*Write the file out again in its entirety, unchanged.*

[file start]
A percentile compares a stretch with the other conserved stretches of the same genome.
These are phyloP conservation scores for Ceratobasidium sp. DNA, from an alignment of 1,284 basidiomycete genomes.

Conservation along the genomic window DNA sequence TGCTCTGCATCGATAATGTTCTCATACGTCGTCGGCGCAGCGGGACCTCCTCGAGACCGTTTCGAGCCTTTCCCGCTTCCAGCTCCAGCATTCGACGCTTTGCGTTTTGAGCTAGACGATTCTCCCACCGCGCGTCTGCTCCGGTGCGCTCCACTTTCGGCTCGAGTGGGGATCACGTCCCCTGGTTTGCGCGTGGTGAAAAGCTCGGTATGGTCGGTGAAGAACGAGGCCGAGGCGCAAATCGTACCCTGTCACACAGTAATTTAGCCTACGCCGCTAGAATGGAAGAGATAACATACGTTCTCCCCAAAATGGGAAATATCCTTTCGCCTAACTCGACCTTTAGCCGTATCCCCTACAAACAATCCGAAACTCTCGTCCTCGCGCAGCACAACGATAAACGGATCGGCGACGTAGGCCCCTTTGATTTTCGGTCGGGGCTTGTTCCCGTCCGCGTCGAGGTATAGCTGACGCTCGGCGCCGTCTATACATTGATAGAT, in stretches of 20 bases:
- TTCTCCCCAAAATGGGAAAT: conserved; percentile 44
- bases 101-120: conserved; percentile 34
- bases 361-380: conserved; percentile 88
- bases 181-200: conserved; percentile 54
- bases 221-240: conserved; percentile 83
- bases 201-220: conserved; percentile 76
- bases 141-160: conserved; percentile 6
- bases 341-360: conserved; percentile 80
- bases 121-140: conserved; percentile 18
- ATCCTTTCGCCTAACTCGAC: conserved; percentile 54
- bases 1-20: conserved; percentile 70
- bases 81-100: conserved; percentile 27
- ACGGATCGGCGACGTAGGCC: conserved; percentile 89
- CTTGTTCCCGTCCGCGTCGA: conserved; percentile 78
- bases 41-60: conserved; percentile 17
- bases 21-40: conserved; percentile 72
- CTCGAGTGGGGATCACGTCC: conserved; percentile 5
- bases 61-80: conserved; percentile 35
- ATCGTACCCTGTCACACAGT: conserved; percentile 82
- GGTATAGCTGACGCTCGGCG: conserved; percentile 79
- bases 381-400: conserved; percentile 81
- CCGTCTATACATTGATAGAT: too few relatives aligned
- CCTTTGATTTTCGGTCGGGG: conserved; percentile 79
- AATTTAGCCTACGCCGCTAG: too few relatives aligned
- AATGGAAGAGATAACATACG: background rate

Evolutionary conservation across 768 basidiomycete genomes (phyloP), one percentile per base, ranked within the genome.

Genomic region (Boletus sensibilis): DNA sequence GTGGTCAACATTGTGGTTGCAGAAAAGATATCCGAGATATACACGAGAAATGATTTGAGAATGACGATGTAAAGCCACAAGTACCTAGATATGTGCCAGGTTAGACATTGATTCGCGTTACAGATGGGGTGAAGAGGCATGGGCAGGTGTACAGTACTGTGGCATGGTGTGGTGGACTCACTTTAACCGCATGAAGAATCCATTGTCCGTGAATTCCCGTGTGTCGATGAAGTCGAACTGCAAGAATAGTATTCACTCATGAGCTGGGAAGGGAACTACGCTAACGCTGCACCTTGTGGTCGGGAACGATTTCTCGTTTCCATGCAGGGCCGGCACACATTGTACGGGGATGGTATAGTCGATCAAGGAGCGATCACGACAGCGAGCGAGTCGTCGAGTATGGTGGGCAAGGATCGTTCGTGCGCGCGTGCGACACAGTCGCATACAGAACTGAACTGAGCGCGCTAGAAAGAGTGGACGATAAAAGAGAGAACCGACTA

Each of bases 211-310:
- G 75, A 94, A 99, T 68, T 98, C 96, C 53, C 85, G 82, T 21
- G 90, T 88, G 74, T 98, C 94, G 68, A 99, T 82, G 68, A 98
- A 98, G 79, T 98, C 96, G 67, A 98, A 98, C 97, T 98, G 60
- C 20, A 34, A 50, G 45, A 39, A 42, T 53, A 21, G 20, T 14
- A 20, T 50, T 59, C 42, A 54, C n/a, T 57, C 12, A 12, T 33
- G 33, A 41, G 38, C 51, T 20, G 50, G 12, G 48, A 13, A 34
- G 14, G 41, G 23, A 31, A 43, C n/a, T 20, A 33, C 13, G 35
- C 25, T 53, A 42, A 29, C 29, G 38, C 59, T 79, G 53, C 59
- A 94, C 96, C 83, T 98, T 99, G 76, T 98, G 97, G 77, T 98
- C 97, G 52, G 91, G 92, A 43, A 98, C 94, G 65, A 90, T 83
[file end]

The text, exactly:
A percentile compares a stretch with the other conserved stretches of the same genome.
These are phyloP conservation scores for Ceratobasidium sp. DNA, from an alignment of 1,284 basidiomycete genomes.

Conservation along the genomic window DNA sequence TGCTCTGCATCGATAATGTTCTCATACGTCGTCGGCGCAGCGGGACCTCCTCGAGACCGTTTCGAGCCTTTCCCGCTTCCAGCTCCAGCATTCGACGCTTTGCGTTTTGAGCTAGACGATTCTCCCACCGCGCGTCTGCTCCGGTGCGCTCCACTTTCGGCTCGAGTGGGGATCACGTCCCCTGGTTTGCGCGTGGTGAAAAGCTCGGTATGGTCGGTGAAGAACGAGGCCGAGGCGCAAATCGTACCCTGTCACACAGTAATTTAGCCTACGCCGCTAGAATGGAAGAGATAACATACGTTCTCCCCAAAATGGGAAATATCCTTTCGCCTAACTCGACCTTTAGCCGTATCCCCTACAAACAATCCGAAACTCTCGTCCTCGCGCAGCACAACGATAAACGGATCGGCGACGTAGGCCCCTTTGATTTTCGGTCGGGGCTTGTTCCCGTCCGCGTCGAGGTATAGCTGACGCTCGGCGCCGTCTATACATTGATAGAT, in stretches of 20 bases:
- TTCTCCCCAAAATGGGAAAT: conserved; percentile 44
- bases 101-120: conserved; percentile 34
- bases 361-380: conserved; percentile 88
- bases 181-200: conserved; percentile 54
- bases 221-240: conserved; percentile 83
- bases 201-220: conserved; percentile 76
- bases 141-160: conserved; percentile 6
- bases 341-360: conserved; percentile 80
- bases 121-140: conserved; percentile 18
- ATCCTTTCGCCTAACTCGAC: conserved; percentile 54
- bases 1-20: conserved; percentile 70
- bases 81-100: conserved; percentile 27
- ACGGATCGGCGACGTAGGCC: conserved; percentile 89
- CTTGTTCCCGTCCGCGTCGA: conserved; percentile 78
- bases 41-60: conserved; percentile 17
- bases 21-40: conserved; percentile 72
- CTCGAGTGGGGATCACGTCC: conserved; percentile 5
- bases 61-80: conserved; percentile 35
- ATCGTACCCTGTCACACAGT: conserved; percentile 82
- GGTATAGCTGACGCTCGGCG: conserved; percentile 79
- bases 381-400: conserved; percentile 81
- CCGTCTATACATTGATAGAT: too few relatives aligned
- CCTTTGATTTTCGGTCGGGG: conserved; percentile 79
- AATTTAGCCTACGCCGCTAG: too few relatives aligned
- AATGGAAGAGATAACATACG: background rate

Evolutionary conservation across 768 basidiomycete genomes (phyloP), one percentile per base, ranked within the genome.

Genomic region (Boletus sensibilis): DNA sequence GTGGTCAACATTGTGGTTGCAGAAAAGATATCCGAGATATACACGAGAAATGATTTGAGAATGACGATGTAAAGCCACAAGTACCTAGATATGTGCCAGGTTAGACATTGATTCGCGTTACAGATGGGGTGAAGAGGCATGGGCAGGTGTACAGTACTGTGGCATGGTGTGGTGGACTCACTTTAACCGCATGAAGAATCCATTGTCCGTGAATTCCCGTGTGTCGATGAAGTCGAACTGCAAGAATAGTATTCACTCATGAGCTGGGAAGGGAACTACGCTAACGCTGCACCTTGTGGTCGGGAACGATTTCTCGTTTCCATGCAGGGCCGGCACACATTGTACGGGGATGGTATAGTCGATCAAGGAGCGATCACGACAGCGAGCGAGTCGTCGAGTATGGTGGGCAAGGATCGTTCGTGCGCGCGTGCGACACAGTCGCATACAGAACTGAACTGAGCGCGCTAGAAAGAGTGGACGATAAAAGAGAGAACCGACTA

Each of bases 211-310:
- G 75, A 94, A 99, T 68, T 98, C 96, C 53, C 85, G 82, T 21
- G 90, T 88, G 74, T 98, C 94, G 68, A 99, T 82, G 68, A 98
- A 98, G 79, T 98, C 96, G 67, A 98, A 98, C 97, T 98, G 60
- C 20, A 34, A 50, G 45, A 39, A 42, T 53, A 21, G 20, T 14
- A 20, T 50, T 59, C 42, A 54, C n/a, T 57, C 12, A 12, T 33
- G 33, A 41, G 38, C 51, T 20, G 50, G 12, G 48, A 13, A 34
- G 14, G 41, G 23, A 31, A 43, C n/a, T 20, A 33, C 13, G 35
- C 25, T 53, A 42, A 29, C 29, G 38, C 59, T 79, G 53, C 59
- A 94, C 96, C 83, T 98, T 99, G 76, T 98, G 97, G 77, T 98
- C 97, G 52, G 91, G 92, A 43, A 98, C 94, G 65, A 90, T 83